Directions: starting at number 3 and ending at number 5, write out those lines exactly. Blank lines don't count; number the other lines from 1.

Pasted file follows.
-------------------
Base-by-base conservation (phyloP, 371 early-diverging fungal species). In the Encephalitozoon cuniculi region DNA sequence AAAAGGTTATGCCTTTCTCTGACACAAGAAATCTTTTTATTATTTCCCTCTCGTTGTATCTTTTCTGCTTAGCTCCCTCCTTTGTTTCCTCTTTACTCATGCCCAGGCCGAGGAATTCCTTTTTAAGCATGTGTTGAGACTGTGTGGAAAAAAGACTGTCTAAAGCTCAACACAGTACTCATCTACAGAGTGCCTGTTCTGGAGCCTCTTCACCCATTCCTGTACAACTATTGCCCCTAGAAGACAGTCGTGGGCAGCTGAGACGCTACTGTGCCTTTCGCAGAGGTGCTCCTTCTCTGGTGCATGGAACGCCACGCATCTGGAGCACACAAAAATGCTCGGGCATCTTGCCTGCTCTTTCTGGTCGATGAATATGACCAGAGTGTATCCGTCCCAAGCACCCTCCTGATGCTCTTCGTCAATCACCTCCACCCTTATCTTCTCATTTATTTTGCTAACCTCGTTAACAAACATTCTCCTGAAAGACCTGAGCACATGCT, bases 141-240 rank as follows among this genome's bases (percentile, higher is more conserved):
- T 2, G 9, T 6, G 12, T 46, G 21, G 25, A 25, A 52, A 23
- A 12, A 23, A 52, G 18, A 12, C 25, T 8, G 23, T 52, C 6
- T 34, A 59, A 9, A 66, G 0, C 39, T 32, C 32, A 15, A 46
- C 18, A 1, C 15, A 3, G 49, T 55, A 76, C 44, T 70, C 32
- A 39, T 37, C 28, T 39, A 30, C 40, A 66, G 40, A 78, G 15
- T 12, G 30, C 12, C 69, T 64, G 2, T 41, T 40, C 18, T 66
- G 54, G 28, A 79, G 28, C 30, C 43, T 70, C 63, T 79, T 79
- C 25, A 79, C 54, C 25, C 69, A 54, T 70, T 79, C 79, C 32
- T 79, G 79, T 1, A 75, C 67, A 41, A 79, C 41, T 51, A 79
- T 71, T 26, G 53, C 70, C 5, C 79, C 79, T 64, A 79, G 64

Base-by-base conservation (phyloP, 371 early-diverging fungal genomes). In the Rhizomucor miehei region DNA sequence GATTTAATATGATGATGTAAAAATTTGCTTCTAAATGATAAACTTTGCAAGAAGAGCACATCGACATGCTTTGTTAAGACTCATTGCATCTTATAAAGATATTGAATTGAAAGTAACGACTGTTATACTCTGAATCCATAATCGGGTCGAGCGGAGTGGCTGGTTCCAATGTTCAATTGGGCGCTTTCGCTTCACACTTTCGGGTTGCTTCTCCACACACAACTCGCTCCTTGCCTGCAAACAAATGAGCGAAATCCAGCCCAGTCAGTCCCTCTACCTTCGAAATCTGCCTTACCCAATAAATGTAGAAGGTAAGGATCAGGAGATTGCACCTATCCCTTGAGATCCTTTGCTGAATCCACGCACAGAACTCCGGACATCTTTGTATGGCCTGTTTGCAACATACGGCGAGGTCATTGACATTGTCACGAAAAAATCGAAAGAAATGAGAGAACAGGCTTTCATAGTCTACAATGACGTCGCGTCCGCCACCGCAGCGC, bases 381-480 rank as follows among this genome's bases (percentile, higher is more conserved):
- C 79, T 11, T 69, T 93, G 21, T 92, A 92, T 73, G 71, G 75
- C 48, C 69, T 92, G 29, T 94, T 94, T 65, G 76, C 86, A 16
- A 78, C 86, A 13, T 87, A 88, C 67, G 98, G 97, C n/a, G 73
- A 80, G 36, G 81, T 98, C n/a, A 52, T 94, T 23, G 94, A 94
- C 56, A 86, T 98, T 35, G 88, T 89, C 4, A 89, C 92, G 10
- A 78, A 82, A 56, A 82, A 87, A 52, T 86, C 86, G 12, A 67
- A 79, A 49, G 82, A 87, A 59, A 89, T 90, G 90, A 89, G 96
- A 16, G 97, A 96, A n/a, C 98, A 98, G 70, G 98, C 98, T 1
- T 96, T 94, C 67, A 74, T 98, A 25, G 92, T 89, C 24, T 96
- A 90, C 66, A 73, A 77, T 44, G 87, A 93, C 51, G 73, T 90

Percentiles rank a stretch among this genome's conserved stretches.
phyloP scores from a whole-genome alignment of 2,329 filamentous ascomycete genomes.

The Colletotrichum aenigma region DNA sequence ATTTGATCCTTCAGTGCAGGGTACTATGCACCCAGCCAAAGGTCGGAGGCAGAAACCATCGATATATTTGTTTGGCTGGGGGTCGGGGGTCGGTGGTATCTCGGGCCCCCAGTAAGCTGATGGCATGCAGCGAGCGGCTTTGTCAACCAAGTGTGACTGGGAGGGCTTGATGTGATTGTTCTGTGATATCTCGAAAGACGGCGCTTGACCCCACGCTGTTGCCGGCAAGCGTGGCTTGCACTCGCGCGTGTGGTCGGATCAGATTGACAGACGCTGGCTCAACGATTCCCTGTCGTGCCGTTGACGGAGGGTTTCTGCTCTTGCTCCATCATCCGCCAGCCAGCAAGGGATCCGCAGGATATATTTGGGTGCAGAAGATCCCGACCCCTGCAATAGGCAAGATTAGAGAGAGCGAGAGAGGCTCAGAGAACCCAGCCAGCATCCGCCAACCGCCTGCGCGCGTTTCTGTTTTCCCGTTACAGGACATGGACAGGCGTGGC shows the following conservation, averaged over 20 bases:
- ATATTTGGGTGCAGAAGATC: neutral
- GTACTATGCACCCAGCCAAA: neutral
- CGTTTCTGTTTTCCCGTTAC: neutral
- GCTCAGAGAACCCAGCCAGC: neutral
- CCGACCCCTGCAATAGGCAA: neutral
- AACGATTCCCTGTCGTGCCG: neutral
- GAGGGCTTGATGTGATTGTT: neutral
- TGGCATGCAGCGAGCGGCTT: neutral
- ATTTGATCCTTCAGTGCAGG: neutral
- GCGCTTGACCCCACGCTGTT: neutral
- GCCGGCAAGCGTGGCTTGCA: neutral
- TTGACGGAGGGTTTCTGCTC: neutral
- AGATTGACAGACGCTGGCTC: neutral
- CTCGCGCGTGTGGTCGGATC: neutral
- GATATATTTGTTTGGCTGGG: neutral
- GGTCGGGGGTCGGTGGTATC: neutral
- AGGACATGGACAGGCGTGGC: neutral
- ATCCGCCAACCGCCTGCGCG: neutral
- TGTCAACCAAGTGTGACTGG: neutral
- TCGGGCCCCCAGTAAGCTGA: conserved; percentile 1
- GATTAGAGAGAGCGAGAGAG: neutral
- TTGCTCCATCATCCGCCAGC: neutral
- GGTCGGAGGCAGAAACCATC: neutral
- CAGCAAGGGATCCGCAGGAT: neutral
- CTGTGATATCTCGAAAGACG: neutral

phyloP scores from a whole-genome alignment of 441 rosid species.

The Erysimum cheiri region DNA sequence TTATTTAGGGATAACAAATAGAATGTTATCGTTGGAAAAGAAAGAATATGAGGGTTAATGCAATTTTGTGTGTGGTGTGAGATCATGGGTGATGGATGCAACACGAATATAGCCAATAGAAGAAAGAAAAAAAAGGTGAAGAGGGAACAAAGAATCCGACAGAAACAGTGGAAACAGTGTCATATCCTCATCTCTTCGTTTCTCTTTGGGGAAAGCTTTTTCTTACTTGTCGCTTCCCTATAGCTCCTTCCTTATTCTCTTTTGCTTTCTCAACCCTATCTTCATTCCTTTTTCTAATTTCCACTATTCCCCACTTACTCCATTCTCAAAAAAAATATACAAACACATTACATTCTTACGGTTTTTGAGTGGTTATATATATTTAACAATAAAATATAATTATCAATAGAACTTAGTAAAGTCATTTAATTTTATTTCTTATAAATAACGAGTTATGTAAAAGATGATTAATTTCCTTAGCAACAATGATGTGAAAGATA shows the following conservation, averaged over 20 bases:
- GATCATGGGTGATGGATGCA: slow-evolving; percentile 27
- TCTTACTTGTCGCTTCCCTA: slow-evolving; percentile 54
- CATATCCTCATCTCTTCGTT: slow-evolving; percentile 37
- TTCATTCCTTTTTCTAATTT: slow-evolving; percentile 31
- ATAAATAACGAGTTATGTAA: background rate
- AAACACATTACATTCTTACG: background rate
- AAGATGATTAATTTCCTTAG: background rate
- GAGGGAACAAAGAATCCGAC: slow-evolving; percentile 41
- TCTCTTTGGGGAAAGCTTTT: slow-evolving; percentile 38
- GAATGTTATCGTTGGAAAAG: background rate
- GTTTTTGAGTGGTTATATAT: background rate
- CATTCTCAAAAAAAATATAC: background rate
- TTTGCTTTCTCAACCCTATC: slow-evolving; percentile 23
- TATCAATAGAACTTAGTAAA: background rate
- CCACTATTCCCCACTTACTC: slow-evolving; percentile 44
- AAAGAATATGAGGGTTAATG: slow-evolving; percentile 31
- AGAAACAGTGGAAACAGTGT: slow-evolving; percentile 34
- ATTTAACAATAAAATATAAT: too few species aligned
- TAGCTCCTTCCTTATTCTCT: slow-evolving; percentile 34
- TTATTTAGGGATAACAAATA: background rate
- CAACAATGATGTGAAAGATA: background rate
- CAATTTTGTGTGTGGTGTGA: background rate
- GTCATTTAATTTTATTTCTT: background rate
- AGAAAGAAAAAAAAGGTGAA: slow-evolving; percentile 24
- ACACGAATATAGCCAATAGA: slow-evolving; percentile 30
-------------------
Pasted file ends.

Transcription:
- A 12, A 23, A 52, G 18, A 12, C 25, T 8, G 23, T 52, C 6
- T 34, A 59, A 9, A 66, G 0, C 39, T 32, C 32, A 15, A 46
- C 18, A 1, C 15, A 3, G 49, T 55, A 76, C 44, T 70, C 32